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Roberto Gavazzi, CEO of Boffi Studio, on getting in bed with the right people

In business as in love, trust is always important when it comes to finding the right partner and hopping in the sack, says Boffi Studio CEO Robert Gavazzi.

Roberto Gavazzi, CEO of Boffi Studio, on getting in bed with the right people

Roberto Gavazzi, Boffi Studio's CEO, believes that Asia is the future. (Photo: Boffi)

When fine Italian design and sophisticated living solutions procreate, they spawn a space so dashing it’s likely to be a Boffi Studio. The brand’s CEO Roberto Gavazzi cautions against dalliances doomed for disaster, though.

In Singapore for the re-opening of Boffi’s first flagship showroom in Asia, Gavazzi talks about his love affair with this neck of the woods, being drawn to where the wild things are, and how to find the right partner.


“I travelled a lot when I was young. I was lucky to be able to explore Central Africa – the desert area, from one coast to the other – when it was possible to do so. But I missed the middle of Africa and I would really love to go to Namibia. And Patagonia in South of America. These very wild areas were not available to tourists for a long time. I’m also very fascinated by the northern part of Alaska and the very north of Europe.”

Namibia is on Gavazzi's bucket list. (Photo: Unsplash/Joe McDaniel)


“I like nature but I also like very modern places. Tokyo is one of my favourite cities because [it’s] very sophisticated and cleverly organised. The details are astonishing.”

“The Japanese culture has so much to teach in terms of how to organise spaces. When you go to sleep in places like Kyoto, the spaces are so incredibly well-presented that even though you are sleeping on the floor and it’s a disaster in terms of comfort, you feel like you are being treated well and you say, ‘ah, it’s fantastic’.”

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“There are a lot of new things happening in Asia and I love being here. I travel most often to Asia and America. Unfortunately, one is a love and the other is a must.”

“Asia is certainly the market of the future. Today, it’s only 15 per cent of our total turnover but it will be at least one-third of our business in the next five years.”

Tokyo remains Gavazzi's favourite city. (Photo: Unsplash/Riccardo Chiarini)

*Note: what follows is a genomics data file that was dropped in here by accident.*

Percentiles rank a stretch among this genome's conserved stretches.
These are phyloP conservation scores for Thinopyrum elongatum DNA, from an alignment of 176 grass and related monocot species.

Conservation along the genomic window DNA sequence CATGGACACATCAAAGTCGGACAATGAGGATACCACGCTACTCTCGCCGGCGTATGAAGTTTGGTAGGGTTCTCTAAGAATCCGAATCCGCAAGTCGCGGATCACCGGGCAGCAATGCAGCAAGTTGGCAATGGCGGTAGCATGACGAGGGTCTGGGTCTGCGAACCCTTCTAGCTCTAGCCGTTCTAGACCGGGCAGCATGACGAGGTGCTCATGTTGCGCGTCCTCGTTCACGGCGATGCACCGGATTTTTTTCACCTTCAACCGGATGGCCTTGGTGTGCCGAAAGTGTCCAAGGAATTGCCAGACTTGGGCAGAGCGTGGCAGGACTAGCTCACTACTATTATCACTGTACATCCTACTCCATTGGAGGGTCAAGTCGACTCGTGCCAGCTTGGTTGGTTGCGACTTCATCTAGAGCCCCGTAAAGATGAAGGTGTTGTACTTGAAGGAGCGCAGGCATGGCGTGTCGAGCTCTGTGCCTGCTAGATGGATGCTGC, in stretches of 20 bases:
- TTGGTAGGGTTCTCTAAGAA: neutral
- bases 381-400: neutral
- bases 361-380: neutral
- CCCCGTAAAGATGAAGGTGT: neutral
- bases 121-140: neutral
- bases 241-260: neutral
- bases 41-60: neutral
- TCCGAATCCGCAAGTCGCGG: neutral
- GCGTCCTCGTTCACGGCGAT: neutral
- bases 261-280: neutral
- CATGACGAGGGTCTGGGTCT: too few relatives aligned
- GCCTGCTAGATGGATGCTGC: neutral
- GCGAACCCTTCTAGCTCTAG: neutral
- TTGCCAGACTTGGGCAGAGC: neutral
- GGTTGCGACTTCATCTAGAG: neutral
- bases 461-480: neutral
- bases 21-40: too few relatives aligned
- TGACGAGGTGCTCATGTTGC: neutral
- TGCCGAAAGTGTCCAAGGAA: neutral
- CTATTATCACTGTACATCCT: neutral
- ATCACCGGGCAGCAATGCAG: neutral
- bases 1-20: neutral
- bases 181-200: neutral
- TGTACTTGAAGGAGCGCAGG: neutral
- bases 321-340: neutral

“We’ve been in China for 15 years and the initial years were difficult because our partners were not so reliable. Or they appeared reliable but were not in reality. It’s only in the last three years that we finally managed to find the right solution.”

“China is a very huge market and we have to be really careful to not get into deals that are potentially interesting but in reality dangerous if we don’t have enough experience. Everything has to be perfect – the location of the store, the way it is organised, decorated and managed, the services we provide and the relations with the local community – so expansion will not happen very fast.”

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“The market potential [in India] is gigantic but we are hesitant. It’s like China; a very difficult country where we need to find the right solution and not make mistakes. We are already in India and the image is satisfactory, but not satisfactory business-wise.”

The Singapore showroom – Asia's first flagship – showcases Boffi's design sensibilities. (Photo: Boffi)


“Vision is extremely important; if you don’t have vision, nobody follows you. Next is determination. If you have a clear vision but you are not determined, where do you go? The third is product sensibility. You can delegate product development and creative activities but you need to ultimately have the right nose for products and decide which ones to go with.”


“When you travel, you tend to be very fascinated or enthusiastic about what you do and see, and maybe that’s why we didn’t have the best experiences in China in the beginning. Things appeared to be extremely brilliant but were not exactly what they projected to be. It’s good to take more time to look beyond appearances and understand things better.”

“Trust is always important. Sometimes, it’s better to distribute yourself than have a distributor because distributors are not always trustworthy. Today they love you and maybe tomorrow they fall in love with another one. It happens with women, it happens also with business.”

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Source: CNA/ds